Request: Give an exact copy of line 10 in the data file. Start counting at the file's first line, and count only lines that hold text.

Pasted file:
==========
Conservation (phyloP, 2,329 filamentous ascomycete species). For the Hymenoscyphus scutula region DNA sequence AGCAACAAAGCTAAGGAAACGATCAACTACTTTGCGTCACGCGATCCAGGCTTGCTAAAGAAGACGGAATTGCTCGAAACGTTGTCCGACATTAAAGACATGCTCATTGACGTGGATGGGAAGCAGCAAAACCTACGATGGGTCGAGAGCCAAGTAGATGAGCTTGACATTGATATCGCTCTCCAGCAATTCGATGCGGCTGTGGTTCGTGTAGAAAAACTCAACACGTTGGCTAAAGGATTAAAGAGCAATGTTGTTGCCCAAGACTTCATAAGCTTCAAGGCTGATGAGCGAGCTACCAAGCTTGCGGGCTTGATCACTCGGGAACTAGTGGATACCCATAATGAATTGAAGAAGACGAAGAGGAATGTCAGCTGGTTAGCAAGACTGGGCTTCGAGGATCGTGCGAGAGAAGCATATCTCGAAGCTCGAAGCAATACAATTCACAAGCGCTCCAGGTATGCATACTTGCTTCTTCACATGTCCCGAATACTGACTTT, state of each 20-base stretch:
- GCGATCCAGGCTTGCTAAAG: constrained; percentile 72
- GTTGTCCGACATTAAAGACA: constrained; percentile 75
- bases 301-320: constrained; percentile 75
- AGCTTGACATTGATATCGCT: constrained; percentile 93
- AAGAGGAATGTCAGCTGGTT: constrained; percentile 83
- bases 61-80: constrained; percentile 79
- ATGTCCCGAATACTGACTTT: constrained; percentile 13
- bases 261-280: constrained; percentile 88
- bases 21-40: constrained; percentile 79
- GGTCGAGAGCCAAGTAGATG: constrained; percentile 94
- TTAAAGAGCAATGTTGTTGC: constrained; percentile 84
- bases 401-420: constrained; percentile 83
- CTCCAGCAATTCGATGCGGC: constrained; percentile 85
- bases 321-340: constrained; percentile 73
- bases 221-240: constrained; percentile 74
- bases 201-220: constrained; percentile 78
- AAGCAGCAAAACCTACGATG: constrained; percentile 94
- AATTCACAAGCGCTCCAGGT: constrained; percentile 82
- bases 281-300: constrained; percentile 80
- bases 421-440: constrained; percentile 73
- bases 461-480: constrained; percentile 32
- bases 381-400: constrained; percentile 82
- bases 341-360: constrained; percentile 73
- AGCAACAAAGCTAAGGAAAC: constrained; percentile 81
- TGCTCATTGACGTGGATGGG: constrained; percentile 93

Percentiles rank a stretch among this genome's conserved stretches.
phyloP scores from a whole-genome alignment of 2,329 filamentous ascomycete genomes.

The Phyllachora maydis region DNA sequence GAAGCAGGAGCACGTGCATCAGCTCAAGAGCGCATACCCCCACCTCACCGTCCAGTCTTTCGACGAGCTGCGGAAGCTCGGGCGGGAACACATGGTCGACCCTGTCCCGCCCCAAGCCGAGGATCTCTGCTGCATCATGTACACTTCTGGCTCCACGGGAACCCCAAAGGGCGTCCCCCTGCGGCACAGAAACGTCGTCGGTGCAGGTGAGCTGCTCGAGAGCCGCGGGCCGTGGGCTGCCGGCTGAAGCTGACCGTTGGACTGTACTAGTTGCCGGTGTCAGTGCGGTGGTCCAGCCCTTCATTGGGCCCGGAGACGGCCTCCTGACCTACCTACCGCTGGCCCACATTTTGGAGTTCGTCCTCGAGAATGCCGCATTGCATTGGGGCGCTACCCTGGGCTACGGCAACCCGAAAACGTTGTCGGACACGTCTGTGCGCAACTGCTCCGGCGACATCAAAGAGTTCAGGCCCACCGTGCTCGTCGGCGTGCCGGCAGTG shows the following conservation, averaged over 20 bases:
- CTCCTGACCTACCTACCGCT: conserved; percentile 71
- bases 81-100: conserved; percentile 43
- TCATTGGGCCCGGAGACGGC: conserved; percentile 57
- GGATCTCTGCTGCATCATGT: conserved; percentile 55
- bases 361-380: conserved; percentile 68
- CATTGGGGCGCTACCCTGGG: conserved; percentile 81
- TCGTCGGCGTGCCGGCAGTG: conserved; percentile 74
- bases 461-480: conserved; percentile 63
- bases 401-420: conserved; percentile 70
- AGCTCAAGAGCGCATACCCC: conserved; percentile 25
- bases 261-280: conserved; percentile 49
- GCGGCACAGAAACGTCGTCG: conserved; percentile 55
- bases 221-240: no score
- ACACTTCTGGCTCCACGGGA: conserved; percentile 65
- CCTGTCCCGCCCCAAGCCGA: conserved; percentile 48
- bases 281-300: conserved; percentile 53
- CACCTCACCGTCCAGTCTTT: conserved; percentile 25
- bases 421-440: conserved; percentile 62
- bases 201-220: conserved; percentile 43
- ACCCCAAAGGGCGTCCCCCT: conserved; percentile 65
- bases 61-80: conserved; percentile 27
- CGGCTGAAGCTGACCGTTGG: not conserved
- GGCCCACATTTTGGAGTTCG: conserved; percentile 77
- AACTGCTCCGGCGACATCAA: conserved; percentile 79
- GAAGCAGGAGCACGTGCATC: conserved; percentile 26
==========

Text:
- bases 21-40: constrained; percentile 79